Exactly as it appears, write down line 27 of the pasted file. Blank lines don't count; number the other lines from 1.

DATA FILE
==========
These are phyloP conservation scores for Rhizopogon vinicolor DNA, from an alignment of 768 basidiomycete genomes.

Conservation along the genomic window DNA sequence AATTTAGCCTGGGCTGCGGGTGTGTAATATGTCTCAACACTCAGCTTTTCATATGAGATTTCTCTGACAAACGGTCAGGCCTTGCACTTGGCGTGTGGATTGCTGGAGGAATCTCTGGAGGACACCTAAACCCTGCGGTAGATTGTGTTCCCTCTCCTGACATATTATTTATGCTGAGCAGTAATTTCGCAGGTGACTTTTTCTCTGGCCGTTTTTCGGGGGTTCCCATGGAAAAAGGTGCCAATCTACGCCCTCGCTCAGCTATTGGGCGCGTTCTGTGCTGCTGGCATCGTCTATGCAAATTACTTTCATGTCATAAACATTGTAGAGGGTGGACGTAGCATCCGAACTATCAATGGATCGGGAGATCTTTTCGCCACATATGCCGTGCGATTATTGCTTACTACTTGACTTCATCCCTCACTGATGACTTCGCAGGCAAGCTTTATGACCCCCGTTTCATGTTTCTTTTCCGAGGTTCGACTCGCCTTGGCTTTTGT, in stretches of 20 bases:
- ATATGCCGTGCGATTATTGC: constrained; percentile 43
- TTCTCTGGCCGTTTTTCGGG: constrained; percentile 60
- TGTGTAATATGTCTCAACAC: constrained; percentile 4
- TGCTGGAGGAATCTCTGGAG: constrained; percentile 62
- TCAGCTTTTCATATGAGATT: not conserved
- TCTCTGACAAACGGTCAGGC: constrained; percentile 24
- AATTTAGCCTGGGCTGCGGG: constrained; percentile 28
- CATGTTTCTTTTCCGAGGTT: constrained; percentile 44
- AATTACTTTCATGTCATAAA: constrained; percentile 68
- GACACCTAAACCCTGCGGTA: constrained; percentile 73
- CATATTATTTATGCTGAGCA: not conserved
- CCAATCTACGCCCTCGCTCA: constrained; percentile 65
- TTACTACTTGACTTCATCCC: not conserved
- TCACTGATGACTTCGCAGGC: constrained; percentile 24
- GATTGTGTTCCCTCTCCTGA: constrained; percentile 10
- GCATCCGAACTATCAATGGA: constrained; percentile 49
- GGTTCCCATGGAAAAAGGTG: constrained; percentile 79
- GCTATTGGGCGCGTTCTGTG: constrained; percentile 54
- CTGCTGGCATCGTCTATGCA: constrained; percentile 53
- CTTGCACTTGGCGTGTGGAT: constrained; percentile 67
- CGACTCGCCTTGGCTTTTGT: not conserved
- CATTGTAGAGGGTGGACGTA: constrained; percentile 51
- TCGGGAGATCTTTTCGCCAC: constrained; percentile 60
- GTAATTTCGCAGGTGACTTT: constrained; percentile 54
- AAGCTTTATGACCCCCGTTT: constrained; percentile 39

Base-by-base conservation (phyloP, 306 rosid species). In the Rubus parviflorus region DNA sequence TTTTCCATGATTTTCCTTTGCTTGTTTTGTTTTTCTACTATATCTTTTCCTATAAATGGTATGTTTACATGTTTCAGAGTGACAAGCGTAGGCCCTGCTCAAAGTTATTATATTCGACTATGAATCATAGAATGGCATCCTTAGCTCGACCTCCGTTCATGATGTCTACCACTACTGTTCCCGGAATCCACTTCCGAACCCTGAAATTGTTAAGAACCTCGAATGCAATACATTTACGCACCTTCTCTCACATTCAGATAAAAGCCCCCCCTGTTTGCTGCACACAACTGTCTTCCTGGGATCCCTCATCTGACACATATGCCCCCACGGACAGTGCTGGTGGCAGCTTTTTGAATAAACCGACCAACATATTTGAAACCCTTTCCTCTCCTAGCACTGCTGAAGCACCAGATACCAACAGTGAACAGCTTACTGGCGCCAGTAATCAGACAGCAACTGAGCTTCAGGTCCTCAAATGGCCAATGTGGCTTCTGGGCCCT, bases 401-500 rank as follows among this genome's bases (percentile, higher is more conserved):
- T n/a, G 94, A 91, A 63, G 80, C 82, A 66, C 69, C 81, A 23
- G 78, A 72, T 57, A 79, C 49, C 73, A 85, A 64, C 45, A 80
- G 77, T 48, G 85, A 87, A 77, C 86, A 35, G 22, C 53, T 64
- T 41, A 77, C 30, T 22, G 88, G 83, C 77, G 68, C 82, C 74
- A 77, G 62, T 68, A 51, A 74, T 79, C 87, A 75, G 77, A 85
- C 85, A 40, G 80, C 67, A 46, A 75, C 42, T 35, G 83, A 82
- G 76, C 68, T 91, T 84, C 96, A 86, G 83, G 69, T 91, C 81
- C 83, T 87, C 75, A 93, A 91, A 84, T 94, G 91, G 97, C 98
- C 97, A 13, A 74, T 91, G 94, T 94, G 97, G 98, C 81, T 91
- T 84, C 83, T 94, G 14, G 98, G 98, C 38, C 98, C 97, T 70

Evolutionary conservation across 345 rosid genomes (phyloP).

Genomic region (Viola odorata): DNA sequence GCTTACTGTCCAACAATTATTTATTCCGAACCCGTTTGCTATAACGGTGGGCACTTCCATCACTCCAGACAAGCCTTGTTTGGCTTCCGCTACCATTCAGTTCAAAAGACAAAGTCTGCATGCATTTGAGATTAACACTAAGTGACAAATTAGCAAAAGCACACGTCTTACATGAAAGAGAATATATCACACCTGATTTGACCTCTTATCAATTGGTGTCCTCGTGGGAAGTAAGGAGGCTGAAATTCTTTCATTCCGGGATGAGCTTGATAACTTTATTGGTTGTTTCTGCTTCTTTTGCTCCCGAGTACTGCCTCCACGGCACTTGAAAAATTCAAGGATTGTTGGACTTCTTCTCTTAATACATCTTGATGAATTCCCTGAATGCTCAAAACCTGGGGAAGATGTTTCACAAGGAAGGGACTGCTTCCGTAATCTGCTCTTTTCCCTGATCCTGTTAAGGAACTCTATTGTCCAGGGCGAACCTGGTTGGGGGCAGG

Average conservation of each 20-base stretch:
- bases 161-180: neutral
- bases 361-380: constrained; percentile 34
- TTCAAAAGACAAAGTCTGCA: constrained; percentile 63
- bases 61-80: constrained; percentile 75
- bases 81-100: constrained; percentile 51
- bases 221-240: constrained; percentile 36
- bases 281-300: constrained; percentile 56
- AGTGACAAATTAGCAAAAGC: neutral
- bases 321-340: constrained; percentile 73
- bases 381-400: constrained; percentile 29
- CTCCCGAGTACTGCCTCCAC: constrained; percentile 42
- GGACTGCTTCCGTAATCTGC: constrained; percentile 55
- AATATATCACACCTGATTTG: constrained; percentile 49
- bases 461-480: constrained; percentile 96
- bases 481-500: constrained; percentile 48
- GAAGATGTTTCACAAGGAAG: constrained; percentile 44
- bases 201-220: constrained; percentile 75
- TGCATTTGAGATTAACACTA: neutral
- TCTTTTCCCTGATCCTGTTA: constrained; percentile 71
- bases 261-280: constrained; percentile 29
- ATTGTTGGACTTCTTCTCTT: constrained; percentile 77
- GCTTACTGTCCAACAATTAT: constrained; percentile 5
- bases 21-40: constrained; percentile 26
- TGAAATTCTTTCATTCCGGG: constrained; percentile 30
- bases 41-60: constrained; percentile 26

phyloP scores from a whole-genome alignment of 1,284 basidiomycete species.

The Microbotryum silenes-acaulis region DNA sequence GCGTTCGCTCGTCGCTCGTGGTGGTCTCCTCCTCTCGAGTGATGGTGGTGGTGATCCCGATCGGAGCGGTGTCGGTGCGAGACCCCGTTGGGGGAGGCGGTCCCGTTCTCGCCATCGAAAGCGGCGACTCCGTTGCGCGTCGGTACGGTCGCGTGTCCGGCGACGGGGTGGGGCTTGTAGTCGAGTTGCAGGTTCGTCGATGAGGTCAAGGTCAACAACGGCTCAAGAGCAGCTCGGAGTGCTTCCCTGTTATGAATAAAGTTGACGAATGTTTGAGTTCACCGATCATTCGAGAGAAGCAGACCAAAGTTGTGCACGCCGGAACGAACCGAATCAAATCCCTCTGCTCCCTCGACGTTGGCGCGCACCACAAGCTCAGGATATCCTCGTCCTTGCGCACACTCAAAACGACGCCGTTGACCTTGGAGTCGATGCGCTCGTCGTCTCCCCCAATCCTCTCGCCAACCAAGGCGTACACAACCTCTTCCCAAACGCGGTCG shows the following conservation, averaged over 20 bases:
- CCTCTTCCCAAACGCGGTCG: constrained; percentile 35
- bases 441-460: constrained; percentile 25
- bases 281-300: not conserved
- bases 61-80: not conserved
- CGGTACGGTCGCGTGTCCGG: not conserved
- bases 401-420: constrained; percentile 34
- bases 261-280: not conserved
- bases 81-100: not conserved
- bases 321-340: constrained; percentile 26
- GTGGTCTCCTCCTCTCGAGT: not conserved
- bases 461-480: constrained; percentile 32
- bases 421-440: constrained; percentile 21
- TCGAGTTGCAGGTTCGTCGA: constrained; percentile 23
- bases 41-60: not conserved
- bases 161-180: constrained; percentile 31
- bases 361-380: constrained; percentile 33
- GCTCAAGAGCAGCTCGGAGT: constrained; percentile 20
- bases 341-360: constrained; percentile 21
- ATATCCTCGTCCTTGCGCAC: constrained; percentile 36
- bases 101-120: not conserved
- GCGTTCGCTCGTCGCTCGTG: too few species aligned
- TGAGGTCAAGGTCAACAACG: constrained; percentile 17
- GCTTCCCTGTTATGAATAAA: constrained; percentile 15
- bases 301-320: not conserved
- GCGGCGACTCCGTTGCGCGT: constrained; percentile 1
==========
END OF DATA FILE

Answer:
- AAGCTTTATGACCCCCGTTT: constrained; percentile 39